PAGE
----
World oil demand will grow more quickly in 2007 than this year, the International Energy Agency claims.
A nd the organisation believes the trend will come despite high prices as rising output from producers outside OPEC eases the strain on supply.
Global demand in 2007 will rise by 1.57 million barrels per day, the adviser to 26 industrialised countries said in its monthly report.
That is up from 1.21 million bpd this year, an estimate trimmed by 30,000 bpd from last month.
The outlook points to an easing burden on OPEC as supply from rivals rebounds next year to grow more quickly than global demand.
A strain on supplies has powered oil's climb to record highs above $75 a barrel this year.
Lawrence Eagles, head of the IEA's oil industry and markets division, said: "Although we still have an uncertain geopolitical background, the picture does look a little bit more comfortable next year."
The 2007 demand forecast from the Paris-based IEA is near the top end of a poll of nine expert analysts, which calls for average growth of 1.4 million bpd.
Next year's demand growth, to an average of 86.4 million bpd, is based on a robust world economic outlook and a rebound in demand in North America and Southeast Asia, the IEA said.
Oil demand in China, the world's second-largest oil consumer, will rise by 5.5 per cent next year, slightly less than expected this year, the IEA said.
Demand in the Middle East is expected to grow by 5.3 per cent in 2007, almost as fast as a 5.4 per cent gain in 2006.
Non-OPEC supply will i ncrease next year by 1.7 million bpd, up from growth of 1.1 million bpd in 2006 and no expansion in 2005, the IEA said.
The boost will result in lower demand for oil from the Organisation of Petroleum Exporting Countries, source of more than a third of world supply, next year.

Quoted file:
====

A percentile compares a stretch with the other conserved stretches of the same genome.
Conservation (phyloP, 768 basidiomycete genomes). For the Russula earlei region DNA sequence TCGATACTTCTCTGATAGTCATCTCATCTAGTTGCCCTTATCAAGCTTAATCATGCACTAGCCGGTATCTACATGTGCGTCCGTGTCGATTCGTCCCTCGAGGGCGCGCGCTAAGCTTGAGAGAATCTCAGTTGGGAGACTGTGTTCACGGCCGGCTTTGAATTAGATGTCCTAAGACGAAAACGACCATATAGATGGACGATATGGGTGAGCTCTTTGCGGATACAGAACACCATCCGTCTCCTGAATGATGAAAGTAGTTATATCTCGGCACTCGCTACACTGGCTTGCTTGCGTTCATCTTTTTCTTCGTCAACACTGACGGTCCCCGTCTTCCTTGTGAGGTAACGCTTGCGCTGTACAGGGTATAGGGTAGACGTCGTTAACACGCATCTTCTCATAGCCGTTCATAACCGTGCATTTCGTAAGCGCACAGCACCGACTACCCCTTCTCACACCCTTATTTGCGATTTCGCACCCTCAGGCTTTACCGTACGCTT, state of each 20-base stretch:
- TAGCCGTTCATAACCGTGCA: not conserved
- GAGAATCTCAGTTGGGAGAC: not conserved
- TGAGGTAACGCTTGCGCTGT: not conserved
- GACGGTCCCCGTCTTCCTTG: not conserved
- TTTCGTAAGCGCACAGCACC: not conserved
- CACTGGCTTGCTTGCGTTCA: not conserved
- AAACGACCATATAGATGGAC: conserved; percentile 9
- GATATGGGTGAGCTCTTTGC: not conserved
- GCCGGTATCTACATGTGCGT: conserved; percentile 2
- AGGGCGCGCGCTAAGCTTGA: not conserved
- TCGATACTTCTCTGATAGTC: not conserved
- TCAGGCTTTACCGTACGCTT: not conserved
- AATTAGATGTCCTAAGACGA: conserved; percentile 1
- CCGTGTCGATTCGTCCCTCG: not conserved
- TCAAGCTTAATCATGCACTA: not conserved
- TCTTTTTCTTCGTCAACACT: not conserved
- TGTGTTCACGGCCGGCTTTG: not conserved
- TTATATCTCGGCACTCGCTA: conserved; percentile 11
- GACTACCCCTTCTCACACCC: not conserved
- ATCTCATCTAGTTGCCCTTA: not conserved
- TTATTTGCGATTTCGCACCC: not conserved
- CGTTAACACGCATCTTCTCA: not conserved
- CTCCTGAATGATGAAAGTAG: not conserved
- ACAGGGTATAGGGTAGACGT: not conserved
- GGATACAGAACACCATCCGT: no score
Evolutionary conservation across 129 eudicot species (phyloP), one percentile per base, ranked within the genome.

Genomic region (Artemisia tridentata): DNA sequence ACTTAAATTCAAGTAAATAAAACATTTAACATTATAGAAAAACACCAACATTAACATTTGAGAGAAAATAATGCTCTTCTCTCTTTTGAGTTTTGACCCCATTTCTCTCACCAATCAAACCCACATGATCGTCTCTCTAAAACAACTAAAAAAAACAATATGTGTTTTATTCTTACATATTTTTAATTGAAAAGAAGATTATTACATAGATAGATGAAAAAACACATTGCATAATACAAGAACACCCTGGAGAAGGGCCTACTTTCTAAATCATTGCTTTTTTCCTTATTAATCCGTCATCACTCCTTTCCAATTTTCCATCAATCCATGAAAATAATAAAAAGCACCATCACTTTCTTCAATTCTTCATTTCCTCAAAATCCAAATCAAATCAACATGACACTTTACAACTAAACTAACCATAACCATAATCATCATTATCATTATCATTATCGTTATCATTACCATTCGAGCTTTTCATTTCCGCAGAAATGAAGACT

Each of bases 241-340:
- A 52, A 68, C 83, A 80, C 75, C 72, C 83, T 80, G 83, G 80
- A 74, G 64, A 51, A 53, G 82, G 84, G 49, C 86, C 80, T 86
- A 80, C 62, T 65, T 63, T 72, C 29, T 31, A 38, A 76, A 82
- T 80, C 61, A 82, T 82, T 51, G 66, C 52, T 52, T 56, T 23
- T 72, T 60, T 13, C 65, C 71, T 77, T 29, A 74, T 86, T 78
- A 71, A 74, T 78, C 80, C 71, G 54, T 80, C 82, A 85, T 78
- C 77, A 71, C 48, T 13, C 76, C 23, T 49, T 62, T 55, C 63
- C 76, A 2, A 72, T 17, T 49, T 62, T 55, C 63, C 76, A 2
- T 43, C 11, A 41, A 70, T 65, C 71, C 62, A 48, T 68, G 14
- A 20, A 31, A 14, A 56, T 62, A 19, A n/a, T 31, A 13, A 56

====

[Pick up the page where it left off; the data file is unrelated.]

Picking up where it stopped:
Demand for OPEC oil will slip to 28.4 million bpd next year from 28.8 million bpd in 2006.
This year's figure was cut by 500,000 bpd from last month's report, in part because of weaker demand in some countries.
While the prospect of rising supply outside OPEC offers some comfort to consumers, analysts said the forecast looked optimistic due to shortages of rigs and manpower.
"The oilfield services sector is stretched," said Mike Wittner of investment bank Calyon. "There is no slack in the system, so we should assume there will be more delays in new oilfield start-ups."
Supply growth outside OPEC has lagged forecasts in recent years, such as in 2005 when hurricanes damaged oil production platforms in the Gulf of Mexico.
In a separate report yesterday, the IEA said demand will rise more quickly in the years to 2011 than in the past decade.
The agency said demand will grow on average by 1.8 million bpd, or two per cent, a year to reach 93 million bpd in 2011.
Average annual demand grew by 1.8 per cent in the past decade.
Dependence on OPEC oil will grow in the years after 2007.